The latest edition of Penning Bull went out to subscribers overnight, on a consequence of the CBA (and the increased penalties therein, for spending beyond the luxury tax threshold) that rarely gets discussed: the way it discourages early extensions for good players.
Say you’re the Red Sox, and you’re thinking about signing Mookie Betts to a long-term deal. It really doesn’t matter at which point, over the last three years, but let’s say it’s early 2016. The point is, you want Betts to be a Red Sox for a very long time. He’s interested. After all, he signed for just $750,000 back in 2011. He’s not represented by Boras. He knows there’s only so much money waiting for him on the professional bowling circuit, if his size catches up to him before he gets megarich. He’s willing to sign a deal comparable to the one Christian Yelich signed in 2015. Yelich got seven years and just under $50 million, guaranteed, with a $15-million club option for 2022. Betts wants seven years and $52.5 million, with a similar club option tacked on at the end.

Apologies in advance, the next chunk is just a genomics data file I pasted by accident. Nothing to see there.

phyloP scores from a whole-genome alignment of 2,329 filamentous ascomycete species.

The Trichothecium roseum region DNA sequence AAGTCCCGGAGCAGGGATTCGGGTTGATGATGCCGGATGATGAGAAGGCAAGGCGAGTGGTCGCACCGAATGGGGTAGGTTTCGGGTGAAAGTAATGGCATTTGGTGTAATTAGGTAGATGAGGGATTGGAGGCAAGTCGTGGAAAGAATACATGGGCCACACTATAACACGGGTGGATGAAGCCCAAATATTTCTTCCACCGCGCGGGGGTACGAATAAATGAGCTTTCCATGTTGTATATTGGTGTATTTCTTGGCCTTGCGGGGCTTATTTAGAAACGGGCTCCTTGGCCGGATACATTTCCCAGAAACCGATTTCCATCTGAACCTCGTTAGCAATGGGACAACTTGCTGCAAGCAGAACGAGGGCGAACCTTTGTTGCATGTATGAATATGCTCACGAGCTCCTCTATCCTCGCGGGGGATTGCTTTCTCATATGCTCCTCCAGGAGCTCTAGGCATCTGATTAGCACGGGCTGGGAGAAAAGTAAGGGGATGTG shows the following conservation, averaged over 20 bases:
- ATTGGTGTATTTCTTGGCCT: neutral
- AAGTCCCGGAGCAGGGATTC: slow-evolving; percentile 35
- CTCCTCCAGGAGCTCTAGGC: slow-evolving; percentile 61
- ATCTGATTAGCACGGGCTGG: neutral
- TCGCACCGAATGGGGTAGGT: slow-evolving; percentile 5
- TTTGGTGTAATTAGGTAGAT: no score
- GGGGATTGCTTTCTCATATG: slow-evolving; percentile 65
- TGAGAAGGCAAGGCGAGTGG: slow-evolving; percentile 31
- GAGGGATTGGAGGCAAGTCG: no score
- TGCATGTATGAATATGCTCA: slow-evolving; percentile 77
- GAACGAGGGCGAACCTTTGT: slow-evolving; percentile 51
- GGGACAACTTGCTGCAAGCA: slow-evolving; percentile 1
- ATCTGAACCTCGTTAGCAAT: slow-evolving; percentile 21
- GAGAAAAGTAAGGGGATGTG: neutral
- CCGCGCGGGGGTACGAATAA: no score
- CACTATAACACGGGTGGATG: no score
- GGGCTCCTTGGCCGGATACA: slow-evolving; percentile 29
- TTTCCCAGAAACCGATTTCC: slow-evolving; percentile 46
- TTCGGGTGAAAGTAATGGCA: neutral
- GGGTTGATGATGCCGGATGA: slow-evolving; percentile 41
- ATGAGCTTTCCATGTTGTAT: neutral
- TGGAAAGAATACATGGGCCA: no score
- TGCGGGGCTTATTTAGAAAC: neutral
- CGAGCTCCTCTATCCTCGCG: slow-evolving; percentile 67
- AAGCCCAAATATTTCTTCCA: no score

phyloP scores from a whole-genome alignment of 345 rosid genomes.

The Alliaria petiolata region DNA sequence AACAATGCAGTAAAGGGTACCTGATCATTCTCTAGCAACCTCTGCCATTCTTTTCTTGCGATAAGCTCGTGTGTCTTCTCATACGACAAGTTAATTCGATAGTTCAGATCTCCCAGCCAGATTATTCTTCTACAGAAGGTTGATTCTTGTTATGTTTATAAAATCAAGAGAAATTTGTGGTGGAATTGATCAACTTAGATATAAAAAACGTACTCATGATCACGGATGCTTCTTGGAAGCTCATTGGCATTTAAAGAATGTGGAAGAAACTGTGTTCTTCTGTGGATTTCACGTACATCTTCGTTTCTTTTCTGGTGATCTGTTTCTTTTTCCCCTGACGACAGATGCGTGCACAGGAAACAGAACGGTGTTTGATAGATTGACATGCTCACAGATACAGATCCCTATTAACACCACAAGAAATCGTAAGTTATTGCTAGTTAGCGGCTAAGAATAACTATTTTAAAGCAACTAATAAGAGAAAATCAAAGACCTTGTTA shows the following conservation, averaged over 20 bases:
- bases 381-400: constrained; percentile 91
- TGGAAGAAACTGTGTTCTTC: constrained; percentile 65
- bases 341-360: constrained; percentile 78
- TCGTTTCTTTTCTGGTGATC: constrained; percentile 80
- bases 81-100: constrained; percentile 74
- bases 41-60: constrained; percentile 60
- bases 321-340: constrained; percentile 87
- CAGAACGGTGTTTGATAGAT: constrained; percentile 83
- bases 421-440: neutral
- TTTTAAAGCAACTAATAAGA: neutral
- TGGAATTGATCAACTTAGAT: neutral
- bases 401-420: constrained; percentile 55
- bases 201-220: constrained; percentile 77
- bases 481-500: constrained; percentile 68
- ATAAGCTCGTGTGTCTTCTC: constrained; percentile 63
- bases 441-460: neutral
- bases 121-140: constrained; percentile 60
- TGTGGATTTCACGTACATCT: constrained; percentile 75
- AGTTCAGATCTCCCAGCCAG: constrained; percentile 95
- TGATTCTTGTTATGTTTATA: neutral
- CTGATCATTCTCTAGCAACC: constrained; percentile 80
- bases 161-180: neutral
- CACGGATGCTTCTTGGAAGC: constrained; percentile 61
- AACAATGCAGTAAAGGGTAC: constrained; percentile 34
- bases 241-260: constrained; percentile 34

From one perspective, that would be a huge win for you. Betts would be under team control for at least two years more than he’s slated to be, and it could be three. There’s cost certainty all the way through, and obviously, those certain costs are discounted pretty heavily.
You can’t do it. You just can’t. You want to get under the tax threshold in 2017, and this deal would blow a hole in those plans. As it is, you’re going to surpass the threshold for a second straight year in 2016, but if you sign Betts to this deal, his tax number immediately becomes $7.5 million, rather than the $1 million or less it will be if you leave things alone. Even if it saves you a few million on the same number three and four years down the road, it won’t offset the negative effect of having that AAV shoot up two years before it needed to do so.
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